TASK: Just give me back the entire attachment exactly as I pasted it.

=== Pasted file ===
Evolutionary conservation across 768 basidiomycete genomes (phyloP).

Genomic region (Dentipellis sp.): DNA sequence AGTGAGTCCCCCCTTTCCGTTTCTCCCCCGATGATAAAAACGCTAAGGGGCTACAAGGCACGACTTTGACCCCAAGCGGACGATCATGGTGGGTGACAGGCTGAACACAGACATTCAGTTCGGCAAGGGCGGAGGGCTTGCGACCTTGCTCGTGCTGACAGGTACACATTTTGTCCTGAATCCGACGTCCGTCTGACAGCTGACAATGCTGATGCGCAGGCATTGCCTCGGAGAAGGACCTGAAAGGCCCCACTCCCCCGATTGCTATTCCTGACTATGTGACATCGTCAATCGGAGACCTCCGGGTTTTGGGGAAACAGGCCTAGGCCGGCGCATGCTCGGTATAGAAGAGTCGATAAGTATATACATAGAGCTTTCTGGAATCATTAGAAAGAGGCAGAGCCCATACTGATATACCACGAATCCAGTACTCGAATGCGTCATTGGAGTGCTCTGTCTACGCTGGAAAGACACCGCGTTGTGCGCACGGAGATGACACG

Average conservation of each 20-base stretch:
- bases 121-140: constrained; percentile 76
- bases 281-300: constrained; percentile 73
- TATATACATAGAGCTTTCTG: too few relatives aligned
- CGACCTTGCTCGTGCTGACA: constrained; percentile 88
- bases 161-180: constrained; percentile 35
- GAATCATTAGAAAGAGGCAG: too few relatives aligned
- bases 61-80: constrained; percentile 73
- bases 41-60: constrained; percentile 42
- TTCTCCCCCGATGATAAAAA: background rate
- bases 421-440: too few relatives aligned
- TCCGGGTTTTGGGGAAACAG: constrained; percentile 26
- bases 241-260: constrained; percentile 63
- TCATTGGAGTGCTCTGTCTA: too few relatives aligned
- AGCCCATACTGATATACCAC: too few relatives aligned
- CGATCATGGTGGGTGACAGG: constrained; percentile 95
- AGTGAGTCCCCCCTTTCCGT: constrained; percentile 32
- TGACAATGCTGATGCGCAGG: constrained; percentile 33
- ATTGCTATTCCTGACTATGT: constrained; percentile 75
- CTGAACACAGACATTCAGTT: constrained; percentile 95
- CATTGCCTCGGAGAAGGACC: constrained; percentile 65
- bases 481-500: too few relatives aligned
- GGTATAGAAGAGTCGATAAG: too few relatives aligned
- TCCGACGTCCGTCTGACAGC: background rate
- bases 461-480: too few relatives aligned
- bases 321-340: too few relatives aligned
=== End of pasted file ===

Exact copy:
Evolutionary conservation across 768 basidiomycete genomes (phyloP).

Genomic region (Dentipellis sp.): DNA sequence AGTGAGTCCCCCCTTTCCGTTTCTCCCCCGATGATAAAAACGCTAAGGGGCTACAAGGCACGACTTTGACCCCAAGCGGACGATCATGGTGGGTGACAGGCTGAACACAGACATTCAGTTCGGCAAGGGCGGAGGGCTTGCGACCTTGCTCGTGCTGACAGGTACACATTTTGTCCTGAATCCGACGTCCGTCTGACAGCTGACAATGCTGATGCGCAGGCATTGCCTCGGAGAAGGACCTGAAAGGCCCCACTCCCCCGATTGCTATTCCTGACTATGTGACATCGTCAATCGGAGACCTCCGGGTTTTGGGGAAACAGGCCTAGGCCGGCGCATGCTCGGTATAGAAGAGTCGATAAGTATATACATAGAGCTTTCTGGAATCATTAGAAAGAGGCAGAGCCCATACTGATATACCACGAATCCAGTACTCGAATGCGTCATTGGAGTGCTCTGTCTACGCTGGAAAGACACCGCGTTGTGCGCACGGAGATGACACG

Average conservation of each 20-base stretch:
- bases 121-140: constrained; percentile 76
- bases 281-300: constrained; percentile 73
- TATATACATAGAGCTTTCTG: too few relatives aligned
- CGACCTTGCTCGTGCTGACA: constrained; percentile 88
- bases 161-180: constrained; percentile 35
- GAATCATTAGAAAGAGGCAG: too few relatives aligned
- bases 61-80: constrained; percentile 73
- bases 41-60: constrained; percentile 42
- TTCTCCCCCGATGATAAAAA: background rate
- bases 421-440: too few relatives aligned
- TCCGGGTTTTGGGGAAACAG: constrained; percentile 26
- bases 241-260: constrained; percentile 63
- TCATTGGAGTGCTCTGTCTA: too few relatives aligned
- AGCCCATACTGATATACCAC: too few relatives aligned
- CGATCATGGTGGGTGACAGG: constrained; percentile 95
- AGTGAGTCCCCCCTTTCCGT: constrained; percentile 32
- TGACAATGCTGATGCGCAGG: constrained; percentile 33
- ATTGCTATTCCTGACTATGT: constrained; percentile 75
- CTGAACACAGACATTCAGTT: constrained; percentile 95
- CATTGCCTCGGAGAAGGACC: constrained; percentile 65
- bases 481-500: too few relatives aligned
- GGTATAGAAGAGTCGATAAG: too few relatives aligned
- TCCGACGTCCGTCTGACAGC: background rate
- bases 461-480: too few relatives aligned
- bases 321-340: too few relatives aligned